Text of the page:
Plans were for the electronic engineer-cum-MBA to be in Budapest for exactly "11 months and 30 days," then head back to Chicago for a consulting job. But since Mr. Simon's electronic publishing services company went profitable in its fourth month, the 30-year-old said, he may always have "one foot in Hungary."

EPS specializes in turning other people's data into user-friendly reference tools. Its first product, introduced in June, catalogs news articles, pictures and lists from a consortium of Hungarian information providers--including EPS minority owner New World Publishing's Budapest Business Journal.

In September, EPS took the service onto the Internet. Mr. Simon said EPS will launch another online service early next year. The company is now busy adapting the product to regional business journals worldwide. This fall Mr. Simon expects to land projects in the U.S. and the U.K.

The MBA Corps placed Mr. Simon in a promising entrepreneurial office equipment and telecommunications company that unexpectedly went bankrupt five months into the assignment. Mr. Simon worked with the division that translated Microsoft software products Word and Excel into Hungarian. When the parent company's creditors moved in, the division was spun off into a company dubbed Ablaksoft (Hungarian for Window-soft), which Mr. Simon was asked to head.

Staying meant signing up for a two-year project to develop the Scala accounting system for Windows for international release.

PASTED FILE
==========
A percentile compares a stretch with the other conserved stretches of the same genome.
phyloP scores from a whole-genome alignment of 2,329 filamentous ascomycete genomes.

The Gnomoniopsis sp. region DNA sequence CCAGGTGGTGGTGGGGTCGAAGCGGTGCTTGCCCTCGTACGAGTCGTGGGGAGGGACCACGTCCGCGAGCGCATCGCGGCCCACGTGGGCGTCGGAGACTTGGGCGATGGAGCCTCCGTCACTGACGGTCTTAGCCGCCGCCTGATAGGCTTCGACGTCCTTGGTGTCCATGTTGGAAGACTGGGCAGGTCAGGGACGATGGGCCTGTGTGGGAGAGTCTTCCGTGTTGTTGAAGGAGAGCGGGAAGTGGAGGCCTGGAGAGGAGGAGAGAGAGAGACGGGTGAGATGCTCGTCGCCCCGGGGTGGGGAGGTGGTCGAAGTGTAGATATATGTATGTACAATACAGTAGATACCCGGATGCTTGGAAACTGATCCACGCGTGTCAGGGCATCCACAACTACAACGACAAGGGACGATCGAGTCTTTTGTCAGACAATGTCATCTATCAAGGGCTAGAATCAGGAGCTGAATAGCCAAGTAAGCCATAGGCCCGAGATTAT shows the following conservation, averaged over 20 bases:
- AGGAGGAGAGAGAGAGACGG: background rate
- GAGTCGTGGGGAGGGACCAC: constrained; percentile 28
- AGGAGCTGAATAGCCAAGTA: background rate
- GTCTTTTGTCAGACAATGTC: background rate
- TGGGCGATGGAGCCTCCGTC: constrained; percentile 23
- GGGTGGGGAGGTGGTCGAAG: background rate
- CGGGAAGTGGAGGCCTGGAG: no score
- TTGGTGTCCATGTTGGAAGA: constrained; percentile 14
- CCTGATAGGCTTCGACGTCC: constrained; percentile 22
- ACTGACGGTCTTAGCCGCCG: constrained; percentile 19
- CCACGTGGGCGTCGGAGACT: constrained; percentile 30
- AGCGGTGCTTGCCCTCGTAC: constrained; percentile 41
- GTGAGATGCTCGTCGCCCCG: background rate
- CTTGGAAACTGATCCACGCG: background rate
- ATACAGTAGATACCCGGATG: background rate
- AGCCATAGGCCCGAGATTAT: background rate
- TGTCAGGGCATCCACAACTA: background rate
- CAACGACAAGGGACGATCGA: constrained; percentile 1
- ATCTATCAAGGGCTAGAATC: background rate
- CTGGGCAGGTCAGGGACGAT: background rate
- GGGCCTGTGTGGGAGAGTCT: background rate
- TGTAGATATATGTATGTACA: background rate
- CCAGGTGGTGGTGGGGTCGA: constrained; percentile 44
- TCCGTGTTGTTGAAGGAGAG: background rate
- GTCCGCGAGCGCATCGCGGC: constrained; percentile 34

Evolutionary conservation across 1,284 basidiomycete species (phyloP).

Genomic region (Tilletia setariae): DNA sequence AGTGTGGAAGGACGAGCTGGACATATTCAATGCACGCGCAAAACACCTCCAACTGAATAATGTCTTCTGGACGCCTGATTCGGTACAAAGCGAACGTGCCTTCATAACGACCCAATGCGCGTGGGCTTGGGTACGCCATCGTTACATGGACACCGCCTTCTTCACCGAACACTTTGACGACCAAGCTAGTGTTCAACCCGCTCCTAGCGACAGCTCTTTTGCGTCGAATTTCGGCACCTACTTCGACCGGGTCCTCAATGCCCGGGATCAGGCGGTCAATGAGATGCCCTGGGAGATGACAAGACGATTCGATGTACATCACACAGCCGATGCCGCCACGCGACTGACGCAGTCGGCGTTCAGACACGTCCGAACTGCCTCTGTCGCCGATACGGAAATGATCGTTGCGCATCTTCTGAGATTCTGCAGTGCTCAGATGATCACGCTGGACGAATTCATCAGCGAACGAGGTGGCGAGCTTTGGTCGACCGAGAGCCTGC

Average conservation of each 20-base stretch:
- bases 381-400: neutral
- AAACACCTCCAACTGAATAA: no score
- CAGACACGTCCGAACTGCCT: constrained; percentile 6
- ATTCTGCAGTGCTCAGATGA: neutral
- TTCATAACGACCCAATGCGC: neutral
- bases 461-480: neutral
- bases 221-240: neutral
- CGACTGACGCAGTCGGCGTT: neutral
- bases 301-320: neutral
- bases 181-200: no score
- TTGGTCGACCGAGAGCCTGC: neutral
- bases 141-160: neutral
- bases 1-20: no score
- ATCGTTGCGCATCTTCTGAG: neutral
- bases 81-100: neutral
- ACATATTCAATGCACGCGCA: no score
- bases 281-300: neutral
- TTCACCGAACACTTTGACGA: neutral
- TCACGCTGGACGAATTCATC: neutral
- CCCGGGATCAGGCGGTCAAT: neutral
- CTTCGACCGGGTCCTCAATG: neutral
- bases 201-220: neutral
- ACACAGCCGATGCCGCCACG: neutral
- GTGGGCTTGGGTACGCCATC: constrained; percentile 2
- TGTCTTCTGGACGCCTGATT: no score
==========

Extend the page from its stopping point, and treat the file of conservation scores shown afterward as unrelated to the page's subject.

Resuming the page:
On Dec. 31, 1994, Mr. Simon left Ablaksoft and founded EPS.

Judith Evers

BUDAPEST--Sometimes it takes dancing on a conference room table to get your point across, as New Jersey native Judith Evers demonstrated when she was an account exec on Coca-Cola at McCann-Erickson Budapest.

The young Hungarian account group didn't understand what Coke was about, said Ms. Evers. So when she started working on the account in 1992, she did everything from dancing on tables to blaring Bon Jovi in the office to create excitement and make the point that "Coke is fun; Coke is crazy; Coke is young."

Now working on the client side with Virginia-based telecommunications company Global TeleSystems, Ms. Evers, now 30, is a shade more subtle. But as GTS marketing manager for Central Europe, she's still pushing Central Europeans to "think outside the box" and "dare to do something different" when marketing everything from pagers to satellite and data communication services.

Ms. Evers came to Budapest to discover the roots of her Hungarian-born parents. But the Yale graduate never intended a simply cultural experience. She was placed with McCann-Erickson Budapest through MBA Enterprise Corps. The volunteer organization represents a consortium of graduate business schools, placing MBAs in emerging markets such as Eastern Europe, Russia and China.

After two months, she was promoted to account exec. Within eight months, she was named group account director working on Coca-Cola, Eskimo ice cream and local mobile telephone company Pannon GSM--a position that would haven taken 10 to 12 years to attain in the West. She joined GTS in late 1994.

Copyright October 1995 Crain Communications Inc.